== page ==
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PostPosted: Mon Aug 26, 2019 11:25 pm 
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This follows an active discussion on the session.org about Irish Music in England in the C19. Many, many Irish sources claim the uilleann pipes as historically uniquely Irish, as they are today (kinda, but you know what I mean!) This appears to be simply not true and I got a bit of evidence together here.

Am I wrong, or is there simply nothing about this from the likes of NPU etc? I’m not denying the union pipes BECAME uniquely Irish, even got an Irish name, but they didn’t begin that way.

Here’s an example of the ‘union’ pipes (the older name for uilleann pipes) being played in London in the 1790s. http://nms.scran.ac.uk/database/record. ... -579-675-C

As the Union pipes derived from the pastoral pipes, which were common accross all the British Isles, it seems there was a period when they were know and played in England and Scotland. https://en.m.wikipedia.org/wiki/Hugh_Ro ... ment_maker)


Union pipes were made in London, Newcastle and Edinburgh amongst other places. They apparrently fell out of favour on the mainland in the C19. https://www.jstor.org/stable/25163939

Also from Richard D Cook in an old thread,
https://thesession.org/discussions/27624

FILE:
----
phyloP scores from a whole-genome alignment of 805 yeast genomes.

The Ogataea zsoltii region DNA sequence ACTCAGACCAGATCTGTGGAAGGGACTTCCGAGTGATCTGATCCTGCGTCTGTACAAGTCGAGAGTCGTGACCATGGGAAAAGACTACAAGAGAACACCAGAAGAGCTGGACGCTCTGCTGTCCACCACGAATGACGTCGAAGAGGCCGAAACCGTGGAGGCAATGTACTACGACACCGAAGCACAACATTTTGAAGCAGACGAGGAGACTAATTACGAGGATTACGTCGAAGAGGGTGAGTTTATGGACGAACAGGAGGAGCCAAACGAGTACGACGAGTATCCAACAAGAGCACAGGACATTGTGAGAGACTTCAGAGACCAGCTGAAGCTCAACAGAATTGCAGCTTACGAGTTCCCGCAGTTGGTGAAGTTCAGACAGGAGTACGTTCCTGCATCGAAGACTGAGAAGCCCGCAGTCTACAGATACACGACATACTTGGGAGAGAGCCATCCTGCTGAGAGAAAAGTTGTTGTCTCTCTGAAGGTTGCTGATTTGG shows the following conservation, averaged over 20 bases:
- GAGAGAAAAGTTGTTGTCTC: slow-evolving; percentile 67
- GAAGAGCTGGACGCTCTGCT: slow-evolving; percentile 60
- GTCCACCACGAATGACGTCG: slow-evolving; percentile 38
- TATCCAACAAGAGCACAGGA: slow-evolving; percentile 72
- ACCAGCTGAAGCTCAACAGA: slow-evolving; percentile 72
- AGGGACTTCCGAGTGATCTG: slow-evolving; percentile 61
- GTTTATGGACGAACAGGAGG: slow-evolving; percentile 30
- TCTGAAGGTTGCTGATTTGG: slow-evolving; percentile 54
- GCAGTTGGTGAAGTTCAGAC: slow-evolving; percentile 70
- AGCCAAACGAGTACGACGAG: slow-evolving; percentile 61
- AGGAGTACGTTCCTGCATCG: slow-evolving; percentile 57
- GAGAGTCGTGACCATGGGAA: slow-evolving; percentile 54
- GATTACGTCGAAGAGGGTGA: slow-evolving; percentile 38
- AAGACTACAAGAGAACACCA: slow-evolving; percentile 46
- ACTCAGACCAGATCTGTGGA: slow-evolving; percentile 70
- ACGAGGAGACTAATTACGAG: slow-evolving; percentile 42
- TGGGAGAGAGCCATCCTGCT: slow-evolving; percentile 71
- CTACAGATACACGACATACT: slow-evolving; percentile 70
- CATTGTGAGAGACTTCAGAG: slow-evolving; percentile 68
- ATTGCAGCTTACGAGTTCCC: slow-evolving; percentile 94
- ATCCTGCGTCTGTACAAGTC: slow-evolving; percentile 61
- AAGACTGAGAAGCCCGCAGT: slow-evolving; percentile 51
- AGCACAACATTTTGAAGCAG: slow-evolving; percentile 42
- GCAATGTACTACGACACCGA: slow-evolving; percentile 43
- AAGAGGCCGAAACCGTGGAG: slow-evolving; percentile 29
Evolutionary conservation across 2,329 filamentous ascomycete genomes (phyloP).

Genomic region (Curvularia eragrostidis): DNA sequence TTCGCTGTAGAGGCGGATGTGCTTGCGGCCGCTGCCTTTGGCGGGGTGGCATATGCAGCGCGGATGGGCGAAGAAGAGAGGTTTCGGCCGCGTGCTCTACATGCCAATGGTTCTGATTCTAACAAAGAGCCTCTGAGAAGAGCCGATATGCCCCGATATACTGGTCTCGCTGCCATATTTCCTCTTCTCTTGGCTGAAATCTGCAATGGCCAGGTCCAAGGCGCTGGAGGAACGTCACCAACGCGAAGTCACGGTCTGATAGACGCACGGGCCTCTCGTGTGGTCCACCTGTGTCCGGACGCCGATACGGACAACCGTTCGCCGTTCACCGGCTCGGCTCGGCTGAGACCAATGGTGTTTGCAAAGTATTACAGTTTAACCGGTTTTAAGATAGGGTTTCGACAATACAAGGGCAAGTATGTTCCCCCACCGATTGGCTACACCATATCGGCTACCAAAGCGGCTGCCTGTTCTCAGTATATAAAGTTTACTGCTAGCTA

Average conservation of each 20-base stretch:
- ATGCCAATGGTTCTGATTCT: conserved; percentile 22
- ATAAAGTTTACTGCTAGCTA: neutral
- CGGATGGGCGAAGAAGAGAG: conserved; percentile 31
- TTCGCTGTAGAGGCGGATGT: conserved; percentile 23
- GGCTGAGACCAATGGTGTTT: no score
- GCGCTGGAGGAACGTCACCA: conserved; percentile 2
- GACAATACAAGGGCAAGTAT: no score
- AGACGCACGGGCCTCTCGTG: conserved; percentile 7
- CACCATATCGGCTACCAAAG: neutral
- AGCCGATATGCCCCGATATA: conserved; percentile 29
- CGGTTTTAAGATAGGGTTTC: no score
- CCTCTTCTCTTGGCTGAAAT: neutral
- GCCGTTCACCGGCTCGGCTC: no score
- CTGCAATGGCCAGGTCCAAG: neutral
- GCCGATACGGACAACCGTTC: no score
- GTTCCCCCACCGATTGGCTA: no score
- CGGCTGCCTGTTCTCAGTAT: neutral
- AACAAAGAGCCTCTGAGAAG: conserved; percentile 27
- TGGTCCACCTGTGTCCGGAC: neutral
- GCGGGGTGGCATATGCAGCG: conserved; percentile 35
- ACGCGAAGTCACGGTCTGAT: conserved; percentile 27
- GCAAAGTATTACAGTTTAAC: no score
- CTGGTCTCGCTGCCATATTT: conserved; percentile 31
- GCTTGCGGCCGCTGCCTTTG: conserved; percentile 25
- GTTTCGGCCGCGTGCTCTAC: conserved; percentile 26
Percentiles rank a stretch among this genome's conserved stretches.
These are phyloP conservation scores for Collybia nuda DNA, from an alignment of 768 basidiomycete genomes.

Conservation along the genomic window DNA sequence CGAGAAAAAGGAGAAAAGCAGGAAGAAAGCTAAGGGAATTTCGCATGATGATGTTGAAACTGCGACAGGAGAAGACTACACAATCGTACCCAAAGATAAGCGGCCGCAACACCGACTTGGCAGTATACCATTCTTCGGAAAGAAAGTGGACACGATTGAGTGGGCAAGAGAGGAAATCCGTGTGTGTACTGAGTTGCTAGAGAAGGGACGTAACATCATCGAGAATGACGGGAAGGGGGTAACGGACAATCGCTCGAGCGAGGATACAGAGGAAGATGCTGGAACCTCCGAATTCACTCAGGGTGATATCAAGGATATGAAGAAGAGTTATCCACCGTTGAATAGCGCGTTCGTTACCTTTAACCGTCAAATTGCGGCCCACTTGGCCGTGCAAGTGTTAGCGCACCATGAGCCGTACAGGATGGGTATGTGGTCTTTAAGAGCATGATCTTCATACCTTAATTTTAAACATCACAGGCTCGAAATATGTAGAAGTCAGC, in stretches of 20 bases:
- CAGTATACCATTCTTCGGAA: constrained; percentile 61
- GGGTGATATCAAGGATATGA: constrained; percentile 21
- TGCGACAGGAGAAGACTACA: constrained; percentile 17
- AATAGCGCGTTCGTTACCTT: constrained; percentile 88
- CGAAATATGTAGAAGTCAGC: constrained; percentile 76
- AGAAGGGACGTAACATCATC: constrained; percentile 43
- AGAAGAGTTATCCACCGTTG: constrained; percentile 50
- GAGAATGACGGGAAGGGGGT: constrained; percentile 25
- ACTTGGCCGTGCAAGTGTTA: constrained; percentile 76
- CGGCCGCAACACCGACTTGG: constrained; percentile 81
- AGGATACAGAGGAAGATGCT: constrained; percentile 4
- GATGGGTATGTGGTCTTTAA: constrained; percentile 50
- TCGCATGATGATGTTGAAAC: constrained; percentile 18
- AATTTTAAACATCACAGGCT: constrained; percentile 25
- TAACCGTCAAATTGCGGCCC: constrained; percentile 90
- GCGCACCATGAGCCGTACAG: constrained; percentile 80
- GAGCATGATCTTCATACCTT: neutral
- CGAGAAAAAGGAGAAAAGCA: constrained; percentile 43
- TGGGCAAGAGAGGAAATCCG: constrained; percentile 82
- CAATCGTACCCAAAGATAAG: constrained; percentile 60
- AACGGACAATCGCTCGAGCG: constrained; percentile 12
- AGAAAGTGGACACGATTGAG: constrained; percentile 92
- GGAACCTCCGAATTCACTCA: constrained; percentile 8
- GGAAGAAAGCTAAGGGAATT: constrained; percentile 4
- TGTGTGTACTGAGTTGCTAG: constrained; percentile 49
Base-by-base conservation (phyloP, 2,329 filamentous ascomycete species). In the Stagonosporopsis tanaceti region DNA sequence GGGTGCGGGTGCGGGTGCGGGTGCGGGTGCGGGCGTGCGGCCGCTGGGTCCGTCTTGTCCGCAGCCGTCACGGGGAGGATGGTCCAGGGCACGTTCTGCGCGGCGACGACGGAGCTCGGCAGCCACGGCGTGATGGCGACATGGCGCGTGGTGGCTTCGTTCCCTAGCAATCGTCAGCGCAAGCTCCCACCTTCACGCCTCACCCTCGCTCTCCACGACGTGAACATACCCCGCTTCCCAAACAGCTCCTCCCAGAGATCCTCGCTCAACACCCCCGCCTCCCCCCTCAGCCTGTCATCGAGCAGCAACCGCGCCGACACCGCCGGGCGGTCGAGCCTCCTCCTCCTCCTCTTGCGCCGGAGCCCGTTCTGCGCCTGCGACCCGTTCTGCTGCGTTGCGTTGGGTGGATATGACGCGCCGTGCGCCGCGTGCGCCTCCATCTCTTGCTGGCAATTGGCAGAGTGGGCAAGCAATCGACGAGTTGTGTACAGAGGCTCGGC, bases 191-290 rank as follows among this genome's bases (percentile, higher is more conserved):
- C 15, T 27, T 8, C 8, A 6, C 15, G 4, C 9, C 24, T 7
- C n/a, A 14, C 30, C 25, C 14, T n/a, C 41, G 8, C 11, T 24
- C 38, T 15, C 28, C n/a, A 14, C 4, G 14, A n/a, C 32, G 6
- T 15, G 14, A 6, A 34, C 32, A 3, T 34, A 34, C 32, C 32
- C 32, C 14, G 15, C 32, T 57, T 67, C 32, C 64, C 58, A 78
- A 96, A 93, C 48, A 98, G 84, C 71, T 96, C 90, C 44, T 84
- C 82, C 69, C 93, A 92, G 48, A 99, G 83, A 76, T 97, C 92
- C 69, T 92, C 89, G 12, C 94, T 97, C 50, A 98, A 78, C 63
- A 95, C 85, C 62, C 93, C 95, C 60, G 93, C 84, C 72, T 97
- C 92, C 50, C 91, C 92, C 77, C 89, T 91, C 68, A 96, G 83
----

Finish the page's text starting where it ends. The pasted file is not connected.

Late 18th century/ early 19th century Union PIpe makers:

Malcolm MacGregor, London
John Dunn, Michael Dunn, Newcastle
Robert Reid, North Shields (1784-1837)
James Reid, North Shields
J Massie, Abereen (also made Pastoral pipes)
James Sharpe, Aberdeen (also Pastoral)
John Naughtan, Aberdeen (also Pastoral)
Hugh Robertson, Edinburgh (1760s)
Bannon
Robert Scott, London
Weldon
Nicholas Kerr, Edinburgh
Donald MacDonald, Edinburgh (1767-1840)
James Kenna, Dublin (making keyed pipes 1770-1790)

Union pipe players in Scotland and Northern England:

Billy Purvis 1784-1853
James Allan 1734-1810
Neil MacVicar
John Sutherland
William Mackie
Robert Millar 1789-1865

Venues where Union PIpes were performed:

Highland Society of London 1788-1822
Performers included Richard Fitzmaurice, Patrick O Farrell, John Murphy, John MacGregor, Dennis Courtney, Malcolm MacGregor, James McDonnell

Perth Gaelic Society
Malcolm MacGregor performed on GHB, Union Pipes, Flageolet, and German Flute

Aberdeen Highland Society

Posted by Richard D Cook 8 years ago.


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PostPosted: Tue Aug 27, 2019 9:52 am 
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You raise a fair point. But as always, there are nuances.

There isn't much information about the early years of the "union pipes". It's not even certain if the union pipes evolved from the pastoral pipes, but most people seem to take this as being the case. In fairness to NPU, they don't claim that the instrument was first developed in Ireland. From NPU's website:

"It emerged in the first half of the 18th century in Ireland and Britain and was developed to its modern form in Ireland over the following 50 to 60 years"

(http://pipers.ie/resources/instrument/)